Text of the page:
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The Weinstein JCC’s 14th annual Israeli and Jewish film festival coming in mid-January.


Thomas Jefferson may have designed and resided at Monticello, but it was a Jewish family, the Levys, who owned and carefully preserved Monticello for nearly a century, a far longer tenure than Jefferson or his descendants.

With antisemitism on the rise worldwide, Steven Pressman’s documentary “The Levys of Monticello,” seems particularly relevant as the centerpiece of the Weinstein Jewish Community Center’s 14th Annual Israeli and Jewish Film Festival. The film focuses on the story of the Levy family’s 89-year ownership and preservation of Monticello, while also telling a broader story about the antsemitism that runs throughout American history, right up to the present day; at the 2017 Unite the Right rally in Charlottesville, groups chanted racist and antisemitic slogans.

Because the film addresses the pivotal role that enslaved people played at Monticello during both Jefferson’s and Levy’s years as owners, the post-film discussion will bring together filmmaker Pressman and Phyllis K. Leffler, emerita professor in the department of history at the University of Virginia to answer audience questions.

When the Israeli Film Festival began 14 years ago, the Israeli film industry was still in its infancy, so Jewish Community Centers across the country supported the fledgling industry by showing its films to their communities. Right from the start, Richmond’s Weinstein JCC played a vital role in spotlighting and supporting Israel’s films and filmmakers with its Israeli Film Festival.

Over a dozen years later, the Israeli film industry is thriving and the Weinstein JCC’s film festival has recently expanded to include international Jewish films along with Israeli films. “The majority of the films remain Israeli,” explains Leslie McGuigan, the Weinstein JCC’s director of community engagement. “In doing so, we’re able to provide an even greater array of films relevant to the Jewish community while still supporting the Israeli film industry.”

With its broad selection, the festival aims to accomplish multiple goals. In addition to encouraging Jewish and Israeli artistic expression, it also seeks to foster dialogue, debate, and education while nurturing creativity in the arts through films that represent a broad spectrum of thought and opinion. Significantly, it strives to provide an understanding of Israel’s history and an exploration of Israel’s social and cultural diversity.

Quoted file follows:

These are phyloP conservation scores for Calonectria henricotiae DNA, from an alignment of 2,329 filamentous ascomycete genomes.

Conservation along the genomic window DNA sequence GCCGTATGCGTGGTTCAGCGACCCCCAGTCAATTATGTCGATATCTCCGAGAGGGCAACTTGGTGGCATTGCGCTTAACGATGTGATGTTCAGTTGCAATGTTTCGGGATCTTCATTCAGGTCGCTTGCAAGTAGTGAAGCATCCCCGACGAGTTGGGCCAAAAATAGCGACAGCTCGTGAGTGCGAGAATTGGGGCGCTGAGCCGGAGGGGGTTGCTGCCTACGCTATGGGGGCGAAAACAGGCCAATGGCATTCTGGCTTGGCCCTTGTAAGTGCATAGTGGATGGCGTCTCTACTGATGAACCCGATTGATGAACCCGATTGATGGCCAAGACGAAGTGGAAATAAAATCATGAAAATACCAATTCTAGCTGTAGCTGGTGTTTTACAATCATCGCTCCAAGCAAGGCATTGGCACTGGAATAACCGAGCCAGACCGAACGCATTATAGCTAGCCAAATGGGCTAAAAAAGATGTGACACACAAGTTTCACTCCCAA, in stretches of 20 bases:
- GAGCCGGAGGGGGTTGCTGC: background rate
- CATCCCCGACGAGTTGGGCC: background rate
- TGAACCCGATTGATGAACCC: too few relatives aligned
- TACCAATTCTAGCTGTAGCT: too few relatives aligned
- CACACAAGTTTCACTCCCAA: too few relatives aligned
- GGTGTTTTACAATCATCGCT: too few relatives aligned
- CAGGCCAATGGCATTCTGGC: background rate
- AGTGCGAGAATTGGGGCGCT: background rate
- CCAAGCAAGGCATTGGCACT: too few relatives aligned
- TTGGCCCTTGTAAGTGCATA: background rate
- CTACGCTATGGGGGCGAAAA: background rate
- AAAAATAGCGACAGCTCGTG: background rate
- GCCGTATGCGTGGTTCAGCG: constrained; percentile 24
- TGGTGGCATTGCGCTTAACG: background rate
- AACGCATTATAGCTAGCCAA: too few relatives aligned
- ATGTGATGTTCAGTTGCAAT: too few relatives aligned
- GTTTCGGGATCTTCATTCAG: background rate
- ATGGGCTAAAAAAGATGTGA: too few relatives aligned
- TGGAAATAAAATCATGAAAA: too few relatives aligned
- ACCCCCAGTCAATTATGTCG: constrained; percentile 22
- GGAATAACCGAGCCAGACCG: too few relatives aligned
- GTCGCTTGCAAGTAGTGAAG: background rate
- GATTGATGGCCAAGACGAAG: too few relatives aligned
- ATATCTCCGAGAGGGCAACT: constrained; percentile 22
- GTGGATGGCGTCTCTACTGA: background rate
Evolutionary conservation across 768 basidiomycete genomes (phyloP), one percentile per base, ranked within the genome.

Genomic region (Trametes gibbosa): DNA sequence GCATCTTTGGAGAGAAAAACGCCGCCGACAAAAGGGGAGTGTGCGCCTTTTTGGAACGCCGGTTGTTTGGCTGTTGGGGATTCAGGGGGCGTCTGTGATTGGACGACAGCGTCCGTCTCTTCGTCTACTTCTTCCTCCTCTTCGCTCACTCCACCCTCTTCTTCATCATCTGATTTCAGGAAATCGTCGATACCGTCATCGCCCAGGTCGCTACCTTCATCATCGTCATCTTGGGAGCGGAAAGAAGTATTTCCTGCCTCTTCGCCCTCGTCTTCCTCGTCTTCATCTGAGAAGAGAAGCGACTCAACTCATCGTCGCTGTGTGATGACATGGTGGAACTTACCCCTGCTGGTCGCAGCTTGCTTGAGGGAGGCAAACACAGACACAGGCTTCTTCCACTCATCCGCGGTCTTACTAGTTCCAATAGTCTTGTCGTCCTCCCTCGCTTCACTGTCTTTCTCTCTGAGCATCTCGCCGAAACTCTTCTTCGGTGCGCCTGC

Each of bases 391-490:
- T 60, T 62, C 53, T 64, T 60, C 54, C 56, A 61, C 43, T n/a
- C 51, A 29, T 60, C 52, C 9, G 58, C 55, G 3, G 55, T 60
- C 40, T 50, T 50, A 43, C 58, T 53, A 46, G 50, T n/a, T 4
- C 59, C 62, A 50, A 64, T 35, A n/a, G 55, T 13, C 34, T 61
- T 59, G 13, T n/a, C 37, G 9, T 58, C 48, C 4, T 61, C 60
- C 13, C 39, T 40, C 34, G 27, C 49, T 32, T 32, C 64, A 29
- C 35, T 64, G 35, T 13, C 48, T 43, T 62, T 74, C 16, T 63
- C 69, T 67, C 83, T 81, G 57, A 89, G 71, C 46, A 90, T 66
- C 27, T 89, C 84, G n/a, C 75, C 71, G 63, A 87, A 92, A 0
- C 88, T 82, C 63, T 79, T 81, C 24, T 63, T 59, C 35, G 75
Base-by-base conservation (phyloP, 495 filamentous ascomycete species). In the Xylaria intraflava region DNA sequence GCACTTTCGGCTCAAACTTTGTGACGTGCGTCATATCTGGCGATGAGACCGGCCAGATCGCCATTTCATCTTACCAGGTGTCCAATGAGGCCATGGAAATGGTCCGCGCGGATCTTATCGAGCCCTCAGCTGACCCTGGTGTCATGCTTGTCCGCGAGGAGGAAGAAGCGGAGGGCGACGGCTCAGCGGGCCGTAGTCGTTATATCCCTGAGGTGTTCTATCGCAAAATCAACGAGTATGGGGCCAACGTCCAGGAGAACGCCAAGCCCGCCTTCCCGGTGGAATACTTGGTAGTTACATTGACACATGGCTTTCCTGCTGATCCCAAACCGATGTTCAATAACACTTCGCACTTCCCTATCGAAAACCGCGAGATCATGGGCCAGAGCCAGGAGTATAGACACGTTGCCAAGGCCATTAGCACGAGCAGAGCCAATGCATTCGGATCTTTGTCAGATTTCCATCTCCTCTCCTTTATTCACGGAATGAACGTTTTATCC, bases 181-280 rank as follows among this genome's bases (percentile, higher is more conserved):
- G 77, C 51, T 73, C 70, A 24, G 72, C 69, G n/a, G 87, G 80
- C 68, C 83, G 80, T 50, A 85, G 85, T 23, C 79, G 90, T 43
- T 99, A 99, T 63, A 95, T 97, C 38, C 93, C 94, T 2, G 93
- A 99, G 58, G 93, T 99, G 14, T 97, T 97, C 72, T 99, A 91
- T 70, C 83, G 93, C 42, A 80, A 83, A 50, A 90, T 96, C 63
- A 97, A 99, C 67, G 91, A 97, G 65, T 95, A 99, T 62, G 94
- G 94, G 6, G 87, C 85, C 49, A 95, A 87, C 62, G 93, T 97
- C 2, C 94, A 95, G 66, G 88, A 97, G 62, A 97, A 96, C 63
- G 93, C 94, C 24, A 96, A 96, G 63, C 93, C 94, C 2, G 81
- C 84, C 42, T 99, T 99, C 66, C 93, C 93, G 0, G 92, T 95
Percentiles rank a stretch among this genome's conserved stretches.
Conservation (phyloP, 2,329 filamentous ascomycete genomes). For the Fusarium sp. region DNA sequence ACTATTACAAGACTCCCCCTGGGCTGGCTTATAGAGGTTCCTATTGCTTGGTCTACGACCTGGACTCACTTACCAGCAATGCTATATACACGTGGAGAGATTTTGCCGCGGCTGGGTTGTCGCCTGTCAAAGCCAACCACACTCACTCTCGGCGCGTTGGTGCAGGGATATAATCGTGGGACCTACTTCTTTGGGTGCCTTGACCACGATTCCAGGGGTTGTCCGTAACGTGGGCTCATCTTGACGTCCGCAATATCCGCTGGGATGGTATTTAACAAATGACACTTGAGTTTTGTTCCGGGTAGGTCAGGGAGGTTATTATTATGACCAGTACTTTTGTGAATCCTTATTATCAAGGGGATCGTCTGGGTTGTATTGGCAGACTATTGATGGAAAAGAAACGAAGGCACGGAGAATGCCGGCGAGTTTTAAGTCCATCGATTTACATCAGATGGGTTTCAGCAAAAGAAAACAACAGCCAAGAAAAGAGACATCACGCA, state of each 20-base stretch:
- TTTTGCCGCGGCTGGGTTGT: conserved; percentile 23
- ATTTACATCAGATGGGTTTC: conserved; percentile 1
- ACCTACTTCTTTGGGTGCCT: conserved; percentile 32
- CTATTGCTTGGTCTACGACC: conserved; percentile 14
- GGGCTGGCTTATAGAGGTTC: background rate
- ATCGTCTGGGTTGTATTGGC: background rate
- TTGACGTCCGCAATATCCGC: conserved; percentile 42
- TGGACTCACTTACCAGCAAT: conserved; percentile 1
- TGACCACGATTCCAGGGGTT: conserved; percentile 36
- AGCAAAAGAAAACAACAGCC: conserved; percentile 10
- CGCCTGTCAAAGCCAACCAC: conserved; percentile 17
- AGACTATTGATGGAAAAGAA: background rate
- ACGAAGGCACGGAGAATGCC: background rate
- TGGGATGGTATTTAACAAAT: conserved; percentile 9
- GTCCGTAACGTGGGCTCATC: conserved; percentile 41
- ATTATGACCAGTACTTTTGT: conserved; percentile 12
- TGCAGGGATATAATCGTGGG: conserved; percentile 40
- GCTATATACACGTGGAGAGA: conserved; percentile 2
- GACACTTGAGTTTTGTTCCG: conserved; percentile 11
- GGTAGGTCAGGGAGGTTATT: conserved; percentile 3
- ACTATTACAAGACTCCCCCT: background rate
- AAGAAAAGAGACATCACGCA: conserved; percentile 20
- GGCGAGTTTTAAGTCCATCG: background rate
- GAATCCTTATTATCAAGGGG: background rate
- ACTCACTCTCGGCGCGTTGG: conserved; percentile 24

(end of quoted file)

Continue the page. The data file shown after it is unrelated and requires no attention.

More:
The film selection committee screens films throughout the year, working to create a festival lineup that will have wide appeal to Richmond audiences. “Not only do they try to balance the films to include various genres, but they also take into account other things,” McGuigan says. “Things such as which films have been nominated or have won Ophir Awards --Israel’s version of the Oscars-- length of the film, subtitles or not, and to which audiences the film would appeal most.”

In 2021 and 2022, the global pandemic meant that the Israeli and Jewish Film Festival, like so many film festivals, was presented entirely virtually. Fortunately, film is a cultural medium that lends itself well to a virtual platform. “Audiences enjoyed the opportunity to watch the films from the comfort of their living rooms,” McGuigan says. “While we’ve come a long way since the pandemic first hit, we recognize that people may still prefer to watch the films at home for a variety of reasons, one of which may be to stay safe from the risk of COVID.” This year’s festival offers five live screenings at various venues and two virtual screenings.

Engaging filmgoers in conversation about the films they’ve just seen is a key focus for the festival’s organizers and a reminder of why the festival matters. Many films are followed by talkback discussions with someone involved in making the film or subject-matter experts who are able to provide information that helps audiences to connect and better understand the relevant points of the film.

A still from the film "Valiant Hearts,"  which screens Sunday, Jan. 29 at 2 p.m. at the VMFA's Leslie Cheek Theater.
  • A still from the film "Valiant Hearts," which screens Sunday, Jan. 29 at 2 p.m. at the VMFA's Leslie Cheek Theater.

Formerly, when screening “On the Map,” a documentary about how the 1977 Maccabi Tel Aviv basketball team toppled the four-time defending European champions, the Soviet Red Army team from Moscow, on route to winning the European Cup basketball championship, a talkback followed. Israeli film director, Dani Menkin, told audiences about the players such as Tal Brody who made Israeli sports history. “Funny enough, one of the members of our community grew up with Tal Brody and was able to share his story with Menkin as well as the film audience,” recalls McGuigan. “It’s those kinds of moments that make people feel engaged and help to build community.”

Another means of building community is in the choice to screen films at various venues. Doing so allows the film festival to reach audiences that would not otherwise come and see the films. “Through our partnership with the Virginia Museum of History & Culture, the Virginia Museum of Fine Arts, and the Science Museum, we’ve been able to reach beyond the Jewish community,” says McGuigan. “That way, we can provide educational, social and cultural experiences that are relevant to others in the Richmond community, too.”

The 14th Annual Israeli & Jewish Film Festival will be held Jan. 19-29, virtual and in person, at various venues. To learn more and for tickets, visit: 14th Annual Israeli & International Jewish Film Festival - Weinstein JCC.